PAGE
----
Fundamental changes have already taken place in the Internet’s traffic load. In the good old days when the Internet was a private club for elite Universities and defense contractors, traffic was light even for the primitive pipes of the day. When congestion collapse appeared it was viable, just barely, to manage it with an end-to-end system that relied on good behavior on the part of the community, because there was a community. The overloaded Internet of the mid 80’s got new life from exponential backoff and slow start in TCP, because the most aggressive consumer of bandwidth was ftp, the files it transferred were short, and users were patient. They didn’t have spam, viruses, worms, or phishing either.

Now that the Internet has to contend with a billion users and multi-gigabyte file transfers with BitTorrent, the honor box model no longer works at all. When BitTorrent is slowed down by backoff, it simply propagates more paths, creating more and more congestion. In another year, the Internet is going to be just as unstable as it was in 1985.

This being the case, the carriers have to implement traffic limits inside the network, building on the mechanisms established as far back as the 1980s with RED and its progeny. This is the only way to control BitTorrent. There is no community and we’re not patient people.

And while they’re doing that, it makes perfect economic and technical sense to implement voice- and video-oriented QoS. Even Berners-Lee acknowledges this, he’s just on the neutrality bandwagon because he’s exercised about third-party billing for web content, a very obscure concern. So whether the phone company manages its links or not, whether they offer third-party billing for QoS or not, and whether the phone company competes with Akamai by offering content caching or not, the Internet will either change or collapse.

The network neutrality regulations proposed by political bloggers, PACs, Big Content companies and their Congressional collaborators pose a serious dilemma for Internet management. Ultimately, they’ll do nothing but make it unattractive for investors to connect routers to all that dark fiber that’s supposed to be out there waiting for us to use.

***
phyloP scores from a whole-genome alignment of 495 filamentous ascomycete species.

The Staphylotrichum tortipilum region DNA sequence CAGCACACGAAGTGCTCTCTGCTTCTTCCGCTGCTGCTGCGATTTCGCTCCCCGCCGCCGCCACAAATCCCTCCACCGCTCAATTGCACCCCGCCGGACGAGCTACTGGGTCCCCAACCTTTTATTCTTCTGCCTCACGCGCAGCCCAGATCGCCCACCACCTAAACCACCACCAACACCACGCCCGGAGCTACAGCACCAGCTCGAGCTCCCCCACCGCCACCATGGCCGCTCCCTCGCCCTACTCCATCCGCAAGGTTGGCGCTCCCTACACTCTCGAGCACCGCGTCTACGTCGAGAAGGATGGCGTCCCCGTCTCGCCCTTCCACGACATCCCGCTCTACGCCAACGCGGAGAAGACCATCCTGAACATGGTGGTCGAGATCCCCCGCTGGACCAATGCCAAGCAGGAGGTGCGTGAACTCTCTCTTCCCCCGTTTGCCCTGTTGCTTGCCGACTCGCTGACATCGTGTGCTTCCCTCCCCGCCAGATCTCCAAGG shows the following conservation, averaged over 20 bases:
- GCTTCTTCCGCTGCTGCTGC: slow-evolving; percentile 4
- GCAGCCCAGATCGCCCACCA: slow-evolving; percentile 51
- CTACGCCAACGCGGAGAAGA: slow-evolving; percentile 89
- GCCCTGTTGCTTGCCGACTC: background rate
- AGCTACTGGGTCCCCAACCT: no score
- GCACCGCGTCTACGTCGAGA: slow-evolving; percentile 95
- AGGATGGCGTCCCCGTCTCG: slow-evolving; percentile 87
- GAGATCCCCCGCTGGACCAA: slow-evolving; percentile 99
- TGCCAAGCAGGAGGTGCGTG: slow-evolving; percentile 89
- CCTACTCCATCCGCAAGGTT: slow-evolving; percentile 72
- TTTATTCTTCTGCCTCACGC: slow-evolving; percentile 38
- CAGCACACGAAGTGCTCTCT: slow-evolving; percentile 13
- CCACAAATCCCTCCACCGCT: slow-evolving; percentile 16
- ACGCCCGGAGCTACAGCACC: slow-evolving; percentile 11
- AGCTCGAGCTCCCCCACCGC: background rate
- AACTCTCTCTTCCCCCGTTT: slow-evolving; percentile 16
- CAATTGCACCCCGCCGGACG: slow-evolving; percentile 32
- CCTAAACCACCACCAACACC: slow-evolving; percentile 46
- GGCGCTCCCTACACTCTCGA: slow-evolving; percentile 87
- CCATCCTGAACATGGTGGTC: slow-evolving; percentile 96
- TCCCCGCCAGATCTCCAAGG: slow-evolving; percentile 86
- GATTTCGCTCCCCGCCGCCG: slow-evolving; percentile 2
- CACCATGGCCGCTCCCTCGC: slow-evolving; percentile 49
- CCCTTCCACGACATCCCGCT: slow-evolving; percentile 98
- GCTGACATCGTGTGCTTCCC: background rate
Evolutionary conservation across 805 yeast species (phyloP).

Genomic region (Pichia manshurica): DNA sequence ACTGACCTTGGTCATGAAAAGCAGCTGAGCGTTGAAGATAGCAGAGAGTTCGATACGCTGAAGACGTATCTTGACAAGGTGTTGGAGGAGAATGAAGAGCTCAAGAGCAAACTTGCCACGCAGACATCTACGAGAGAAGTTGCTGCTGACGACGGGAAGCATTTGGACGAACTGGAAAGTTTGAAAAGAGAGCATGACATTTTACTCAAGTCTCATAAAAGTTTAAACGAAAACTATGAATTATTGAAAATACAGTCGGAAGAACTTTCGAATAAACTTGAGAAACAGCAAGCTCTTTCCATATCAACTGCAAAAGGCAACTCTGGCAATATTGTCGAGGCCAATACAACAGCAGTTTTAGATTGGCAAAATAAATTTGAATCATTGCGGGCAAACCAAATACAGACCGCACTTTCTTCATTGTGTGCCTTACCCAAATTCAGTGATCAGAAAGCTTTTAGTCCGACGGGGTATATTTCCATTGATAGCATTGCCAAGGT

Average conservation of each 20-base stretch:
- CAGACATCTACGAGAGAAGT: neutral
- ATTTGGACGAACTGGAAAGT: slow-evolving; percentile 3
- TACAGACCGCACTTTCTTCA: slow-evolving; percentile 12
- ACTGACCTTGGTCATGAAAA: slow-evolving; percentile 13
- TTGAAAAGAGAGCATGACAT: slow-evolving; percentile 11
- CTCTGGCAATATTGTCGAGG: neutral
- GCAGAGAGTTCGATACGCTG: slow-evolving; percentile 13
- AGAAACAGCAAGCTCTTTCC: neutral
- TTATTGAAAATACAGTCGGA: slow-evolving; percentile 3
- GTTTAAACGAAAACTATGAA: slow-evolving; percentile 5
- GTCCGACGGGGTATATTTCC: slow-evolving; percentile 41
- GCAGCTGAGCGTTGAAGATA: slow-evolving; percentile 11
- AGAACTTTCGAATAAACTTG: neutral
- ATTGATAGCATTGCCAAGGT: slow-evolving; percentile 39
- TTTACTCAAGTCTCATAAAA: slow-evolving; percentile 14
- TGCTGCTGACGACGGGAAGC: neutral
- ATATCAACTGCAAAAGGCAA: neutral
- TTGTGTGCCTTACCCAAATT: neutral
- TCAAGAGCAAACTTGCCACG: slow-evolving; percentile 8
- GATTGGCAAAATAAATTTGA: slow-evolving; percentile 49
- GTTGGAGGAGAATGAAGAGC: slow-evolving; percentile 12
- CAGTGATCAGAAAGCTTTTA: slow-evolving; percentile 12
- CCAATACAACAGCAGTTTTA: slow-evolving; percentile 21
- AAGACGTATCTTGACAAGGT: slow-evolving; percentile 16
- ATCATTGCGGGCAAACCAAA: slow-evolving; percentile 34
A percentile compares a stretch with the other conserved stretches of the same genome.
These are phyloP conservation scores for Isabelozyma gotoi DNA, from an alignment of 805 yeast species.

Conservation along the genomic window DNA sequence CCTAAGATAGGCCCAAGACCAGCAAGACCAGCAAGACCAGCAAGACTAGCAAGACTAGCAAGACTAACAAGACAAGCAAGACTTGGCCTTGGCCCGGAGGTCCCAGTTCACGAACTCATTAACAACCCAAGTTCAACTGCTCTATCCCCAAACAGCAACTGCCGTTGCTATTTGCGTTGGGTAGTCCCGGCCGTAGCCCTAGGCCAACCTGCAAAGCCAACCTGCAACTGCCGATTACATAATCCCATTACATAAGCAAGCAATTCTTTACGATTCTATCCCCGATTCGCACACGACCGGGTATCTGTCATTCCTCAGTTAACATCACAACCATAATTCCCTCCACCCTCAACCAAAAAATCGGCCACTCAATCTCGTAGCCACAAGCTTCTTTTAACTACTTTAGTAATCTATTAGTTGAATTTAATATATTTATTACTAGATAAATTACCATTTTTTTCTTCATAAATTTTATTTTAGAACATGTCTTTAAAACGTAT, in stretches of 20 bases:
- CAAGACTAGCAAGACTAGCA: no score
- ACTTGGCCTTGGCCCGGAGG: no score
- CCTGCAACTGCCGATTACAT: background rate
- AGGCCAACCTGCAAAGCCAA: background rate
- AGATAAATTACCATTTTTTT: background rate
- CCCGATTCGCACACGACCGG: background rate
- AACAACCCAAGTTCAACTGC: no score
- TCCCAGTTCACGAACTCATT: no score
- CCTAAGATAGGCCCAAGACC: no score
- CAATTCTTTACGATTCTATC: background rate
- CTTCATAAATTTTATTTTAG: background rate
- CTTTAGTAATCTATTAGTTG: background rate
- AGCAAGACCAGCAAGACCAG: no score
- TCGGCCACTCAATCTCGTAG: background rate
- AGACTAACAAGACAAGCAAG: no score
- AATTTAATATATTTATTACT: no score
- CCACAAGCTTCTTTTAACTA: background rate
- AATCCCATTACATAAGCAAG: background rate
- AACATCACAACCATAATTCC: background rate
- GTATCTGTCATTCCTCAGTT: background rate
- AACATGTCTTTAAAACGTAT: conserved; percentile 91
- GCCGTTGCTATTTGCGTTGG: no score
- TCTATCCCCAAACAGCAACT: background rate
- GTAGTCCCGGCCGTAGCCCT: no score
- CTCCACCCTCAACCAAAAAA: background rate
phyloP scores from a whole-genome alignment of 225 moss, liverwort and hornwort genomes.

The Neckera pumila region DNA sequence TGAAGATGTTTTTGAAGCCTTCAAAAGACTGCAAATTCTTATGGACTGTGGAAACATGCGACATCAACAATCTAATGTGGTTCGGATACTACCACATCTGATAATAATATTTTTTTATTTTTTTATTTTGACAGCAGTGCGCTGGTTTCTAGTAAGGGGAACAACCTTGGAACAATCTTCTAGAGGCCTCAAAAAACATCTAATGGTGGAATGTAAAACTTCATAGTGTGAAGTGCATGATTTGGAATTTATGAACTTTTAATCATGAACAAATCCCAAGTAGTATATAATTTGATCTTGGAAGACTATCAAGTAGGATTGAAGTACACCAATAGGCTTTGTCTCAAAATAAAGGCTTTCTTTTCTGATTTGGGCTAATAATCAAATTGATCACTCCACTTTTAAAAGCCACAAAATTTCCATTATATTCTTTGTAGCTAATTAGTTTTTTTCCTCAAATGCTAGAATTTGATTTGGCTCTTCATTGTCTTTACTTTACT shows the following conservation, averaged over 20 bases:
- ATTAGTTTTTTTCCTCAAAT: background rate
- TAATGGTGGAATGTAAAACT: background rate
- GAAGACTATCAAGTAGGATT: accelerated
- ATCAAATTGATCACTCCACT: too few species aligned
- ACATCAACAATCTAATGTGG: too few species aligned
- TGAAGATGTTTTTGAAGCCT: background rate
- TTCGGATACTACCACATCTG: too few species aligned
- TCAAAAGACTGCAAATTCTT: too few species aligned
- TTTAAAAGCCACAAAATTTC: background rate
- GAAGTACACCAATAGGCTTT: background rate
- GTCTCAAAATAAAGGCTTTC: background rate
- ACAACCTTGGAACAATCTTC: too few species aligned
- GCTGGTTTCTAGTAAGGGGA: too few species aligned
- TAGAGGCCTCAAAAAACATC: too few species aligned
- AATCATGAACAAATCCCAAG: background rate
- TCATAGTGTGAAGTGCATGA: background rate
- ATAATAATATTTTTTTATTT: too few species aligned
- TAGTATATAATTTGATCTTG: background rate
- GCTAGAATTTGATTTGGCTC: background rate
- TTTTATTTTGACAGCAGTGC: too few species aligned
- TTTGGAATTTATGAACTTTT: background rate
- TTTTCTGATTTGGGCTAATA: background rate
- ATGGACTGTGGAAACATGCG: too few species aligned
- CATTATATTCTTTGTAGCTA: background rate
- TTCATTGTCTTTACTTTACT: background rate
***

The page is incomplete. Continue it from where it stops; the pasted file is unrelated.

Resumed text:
The loud voices who’ve taken up the “neutrality” cause out of their misguided concern about the Internet’s First Amendment are blind to the real issue.

Congress needs to hear from sane people that these new Internet regulations are poorly-crafted and premature. The issues of free expression and third-party billing need to be discussed, but not in the heat of a fever-pitched battle that’s been cranked way out of proportion by an angry mob of ignorant citizen engineers with axes to grind.

It might just be best to take the telecom bill off the Senate calendar so we can discuss it after the morons cool down. Their attention span is short, and a year from now they’ll be obsessed with different issues.

UPDATE: The Senate CST committee is debating the neutrality add-ons at this very moment. Internet congestion and server load are so high I can’t get a feed, however. What does that tell you?

Change or no change?

Mike at Techdirt asks the question of the day: Why Is There So Little Honesty In The Net Neutrality Debate?

Looking the array of interests assembled under the neutrality banner, it’s not surprising:

A. The end-to-end cargo cult, a group of people who understand virtually nothing about how the Internet is put together, but who nevertheless make their living explaining its implications. David Isenberg, David Weinberger, and friends.

B. Big Content companies who want free rein over facilities bought and paid for with other people’s money. Google, Yahoo, Skype, et. al.